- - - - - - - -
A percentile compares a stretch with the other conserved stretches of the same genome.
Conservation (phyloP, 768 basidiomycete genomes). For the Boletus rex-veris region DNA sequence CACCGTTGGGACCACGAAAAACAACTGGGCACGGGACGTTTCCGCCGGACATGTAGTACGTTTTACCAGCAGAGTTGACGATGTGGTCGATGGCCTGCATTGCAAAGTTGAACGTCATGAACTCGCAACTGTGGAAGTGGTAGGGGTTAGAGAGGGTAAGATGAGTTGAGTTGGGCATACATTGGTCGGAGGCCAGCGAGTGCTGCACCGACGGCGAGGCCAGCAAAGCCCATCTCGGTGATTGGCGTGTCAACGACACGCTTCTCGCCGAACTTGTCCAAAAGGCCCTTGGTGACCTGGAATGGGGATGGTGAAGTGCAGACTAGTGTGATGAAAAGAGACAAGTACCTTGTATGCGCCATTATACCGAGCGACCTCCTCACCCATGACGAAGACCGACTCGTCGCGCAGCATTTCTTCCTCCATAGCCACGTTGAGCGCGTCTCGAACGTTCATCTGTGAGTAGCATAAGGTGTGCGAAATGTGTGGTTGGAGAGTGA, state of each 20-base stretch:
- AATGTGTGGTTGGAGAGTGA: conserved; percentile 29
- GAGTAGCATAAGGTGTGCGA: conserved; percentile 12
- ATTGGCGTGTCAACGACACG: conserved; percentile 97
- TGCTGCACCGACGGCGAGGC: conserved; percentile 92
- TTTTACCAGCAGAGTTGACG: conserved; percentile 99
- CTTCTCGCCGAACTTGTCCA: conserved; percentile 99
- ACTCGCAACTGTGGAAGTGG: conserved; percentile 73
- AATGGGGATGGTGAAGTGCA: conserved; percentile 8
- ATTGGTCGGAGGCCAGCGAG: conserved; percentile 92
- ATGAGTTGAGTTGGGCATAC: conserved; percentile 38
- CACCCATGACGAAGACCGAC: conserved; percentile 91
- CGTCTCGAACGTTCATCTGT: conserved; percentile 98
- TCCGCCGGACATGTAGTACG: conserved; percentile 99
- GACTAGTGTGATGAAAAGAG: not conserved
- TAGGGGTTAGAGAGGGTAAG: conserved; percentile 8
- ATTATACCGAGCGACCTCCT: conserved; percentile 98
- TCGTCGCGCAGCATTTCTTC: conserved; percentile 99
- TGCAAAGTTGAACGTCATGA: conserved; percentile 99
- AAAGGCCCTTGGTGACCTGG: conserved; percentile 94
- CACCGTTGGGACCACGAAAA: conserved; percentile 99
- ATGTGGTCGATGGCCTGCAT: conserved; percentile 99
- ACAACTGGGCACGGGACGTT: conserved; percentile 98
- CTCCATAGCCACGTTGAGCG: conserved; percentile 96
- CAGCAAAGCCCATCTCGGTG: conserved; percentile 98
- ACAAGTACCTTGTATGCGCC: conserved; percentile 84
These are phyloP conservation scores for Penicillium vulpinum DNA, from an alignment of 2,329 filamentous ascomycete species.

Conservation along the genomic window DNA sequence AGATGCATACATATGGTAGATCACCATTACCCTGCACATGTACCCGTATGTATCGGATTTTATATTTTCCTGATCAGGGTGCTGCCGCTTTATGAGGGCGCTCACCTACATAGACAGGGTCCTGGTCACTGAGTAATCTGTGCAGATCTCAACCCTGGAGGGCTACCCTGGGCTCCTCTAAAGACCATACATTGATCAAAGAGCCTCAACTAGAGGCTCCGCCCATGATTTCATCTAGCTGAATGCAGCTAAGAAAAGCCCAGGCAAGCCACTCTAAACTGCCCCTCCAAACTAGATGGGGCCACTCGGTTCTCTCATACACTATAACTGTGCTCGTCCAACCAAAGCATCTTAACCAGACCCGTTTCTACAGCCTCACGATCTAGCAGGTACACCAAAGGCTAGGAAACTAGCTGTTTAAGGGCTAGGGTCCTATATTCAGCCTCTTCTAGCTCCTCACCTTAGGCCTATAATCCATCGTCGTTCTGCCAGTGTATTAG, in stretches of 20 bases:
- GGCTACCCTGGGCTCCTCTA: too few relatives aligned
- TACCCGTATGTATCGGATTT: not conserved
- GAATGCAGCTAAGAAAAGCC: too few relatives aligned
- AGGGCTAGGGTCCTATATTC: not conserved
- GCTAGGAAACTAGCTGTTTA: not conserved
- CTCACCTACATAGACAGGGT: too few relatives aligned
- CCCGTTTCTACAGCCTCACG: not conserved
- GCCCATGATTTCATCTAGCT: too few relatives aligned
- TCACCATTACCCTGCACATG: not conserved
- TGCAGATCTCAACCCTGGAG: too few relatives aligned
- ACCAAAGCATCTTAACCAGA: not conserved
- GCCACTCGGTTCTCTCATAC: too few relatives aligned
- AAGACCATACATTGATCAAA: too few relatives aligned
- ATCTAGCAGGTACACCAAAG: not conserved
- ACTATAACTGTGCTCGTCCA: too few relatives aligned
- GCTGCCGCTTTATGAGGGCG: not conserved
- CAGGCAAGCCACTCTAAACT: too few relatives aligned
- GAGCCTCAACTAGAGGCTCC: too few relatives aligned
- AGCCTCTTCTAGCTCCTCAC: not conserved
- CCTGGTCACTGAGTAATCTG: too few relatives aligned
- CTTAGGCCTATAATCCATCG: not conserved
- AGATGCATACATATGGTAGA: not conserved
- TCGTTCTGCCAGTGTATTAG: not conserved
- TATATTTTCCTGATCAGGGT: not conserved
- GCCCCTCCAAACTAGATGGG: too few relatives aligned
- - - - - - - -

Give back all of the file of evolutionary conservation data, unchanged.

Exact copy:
A percentile compares a stretch with the other conserved stretches of the same genome.
Conservation (phyloP, 768 basidiomycete genomes). For the Boletus rex-veris region DNA sequence CACCGTTGGGACCACGAAAAACAACTGGGCACGGGACGTTTCCGCCGGACATGTAGTACGTTTTACCAGCAGAGTTGACGATGTGGTCGATGGCCTGCATTGCAAAGTTGAACGTCATGAACTCGCAACTGTGGAAGTGGTAGGGGTTAGAGAGGGTAAGATGAGTTGAGTTGGGCATACATTGGTCGGAGGCCAGCGAGTGCTGCACCGACGGCGAGGCCAGCAAAGCCCATCTCGGTGATTGGCGTGTCAACGACACGCTTCTCGCCGAACTTGTCCAAAAGGCCCTTGGTGACCTGGAATGGGGATGGTGAAGTGCAGACTAGTGTGATGAAAAGAGACAAGTACCTTGTATGCGCCATTATACCGAGCGACCTCCTCACCCATGACGAAGACCGACTCGTCGCGCAGCATTTCTTCCTCCATAGCCACGTTGAGCGCGTCTCGAACGTTCATCTGTGAGTAGCATAAGGTGTGCGAAATGTGTGGTTGGAGAGTGA, state of each 20-base stretch:
- AATGTGTGGTTGGAGAGTGA: conserved; percentile 29
- GAGTAGCATAAGGTGTGCGA: conserved; percentile 12
- ATTGGCGTGTCAACGACACG: conserved; percentile 97
- TGCTGCACCGACGGCGAGGC: conserved; percentile 92
- TTTTACCAGCAGAGTTGACG: conserved; percentile 99
- CTTCTCGCCGAACTTGTCCA: conserved; percentile 99
- ACTCGCAACTGTGGAAGTGG: conserved; percentile 73
- AATGGGGATGGTGAAGTGCA: conserved; percentile 8
- ATTGGTCGGAGGCCAGCGAG: conserved; percentile 92
- ATGAGTTGAGTTGGGCATAC: conserved; percentile 38
- CACCCATGACGAAGACCGAC: conserved; percentile 91
- CGTCTCGAACGTTCATCTGT: conserved; percentile 98
- TCCGCCGGACATGTAGTACG: conserved; percentile 99
- GACTAGTGTGATGAAAAGAG: not conserved
- TAGGGGTTAGAGAGGGTAAG: conserved; percentile 8
- ATTATACCGAGCGACCTCCT: conserved; percentile 98
- TCGTCGCGCAGCATTTCTTC: conserved; percentile 99
- TGCAAAGTTGAACGTCATGA: conserved; percentile 99
- AAAGGCCCTTGGTGACCTGG: conserved; percentile 94
- CACCGTTGGGACCACGAAAA: conserved; percentile 99
- ATGTGGTCGATGGCCTGCAT: conserved; percentile 99
- ACAACTGGGCACGGGACGTT: conserved; percentile 98
- CTCCATAGCCACGTTGAGCG: conserved; percentile 96
- CAGCAAAGCCCATCTCGGTG: conserved; percentile 98
- ACAAGTACCTTGTATGCGCC: conserved; percentile 84
These are phyloP conservation scores for Penicillium vulpinum DNA, from an alignment of 2,329 filamentous ascomycete species.

Conservation along the genomic window DNA sequence AGATGCATACATATGGTAGATCACCATTACCCTGCACATGTACCCGTATGTATCGGATTTTATATTTTCCTGATCAGGGTGCTGCCGCTTTATGAGGGCGCTCACCTACATAGACAGGGTCCTGGTCACTGAGTAATCTGTGCAGATCTCAACCCTGGAGGGCTACCCTGGGCTCCTCTAAAGACCATACATTGATCAAAGAGCCTCAACTAGAGGCTCCGCCCATGATTTCATCTAGCTGAATGCAGCTAAGAAAAGCCCAGGCAAGCCACTCTAAACTGCCCCTCCAAACTAGATGGGGCCACTCGGTTCTCTCATACACTATAACTGTGCTCGTCCAACCAAAGCATCTTAACCAGACCCGTTTCTACAGCCTCACGATCTAGCAGGTACACCAAAGGCTAGGAAACTAGCTGTTTAAGGGCTAGGGTCCTATATTCAGCCTCTTCTAGCTCCTCACCTTAGGCCTATAATCCATCGTCGTTCTGCCAGTGTATTAG, in stretches of 20 bases:
- GGCTACCCTGGGCTCCTCTA: too few relatives aligned
- TACCCGTATGTATCGGATTT: not conserved
- GAATGCAGCTAAGAAAAGCC: too few relatives aligned
- AGGGCTAGGGTCCTATATTC: not conserved
- GCTAGGAAACTAGCTGTTTA: not conserved
- CTCACCTACATAGACAGGGT: too few relatives aligned
- CCCGTTTCTACAGCCTCACG: not conserved
- GCCCATGATTTCATCTAGCT: too few relatives aligned
- TCACCATTACCCTGCACATG: not conserved
- TGCAGATCTCAACCCTGGAG: too few relatives aligned
- ACCAAAGCATCTTAACCAGA: not conserved
- GCCACTCGGTTCTCTCATAC: too few relatives aligned
- AAGACCATACATTGATCAAA: too few relatives aligned
- ATCTAGCAGGTACACCAAAG: not conserved
- ACTATAACTGTGCTCGTCCA: too few relatives aligned
- GCTGCCGCTTTATGAGGGCG: not conserved
- CAGGCAAGCCACTCTAAACT: too few relatives aligned
- GAGCCTCAACTAGAGGCTCC: too few relatives aligned
- AGCCTCTTCTAGCTCCTCAC: not conserved
- CCTGGTCACTGAGTAATCTG: too few relatives aligned
- CTTAGGCCTATAATCCATCG: not conserved
- AGATGCATACATATGGTAGA: not conserved
- TCGTTCTGCCAGTGTATTAG: not conserved
- TATATTTTCCTGATCAGGGT: not conserved
- GCCCCTCCAAACTAGATGGG: too few relatives aligned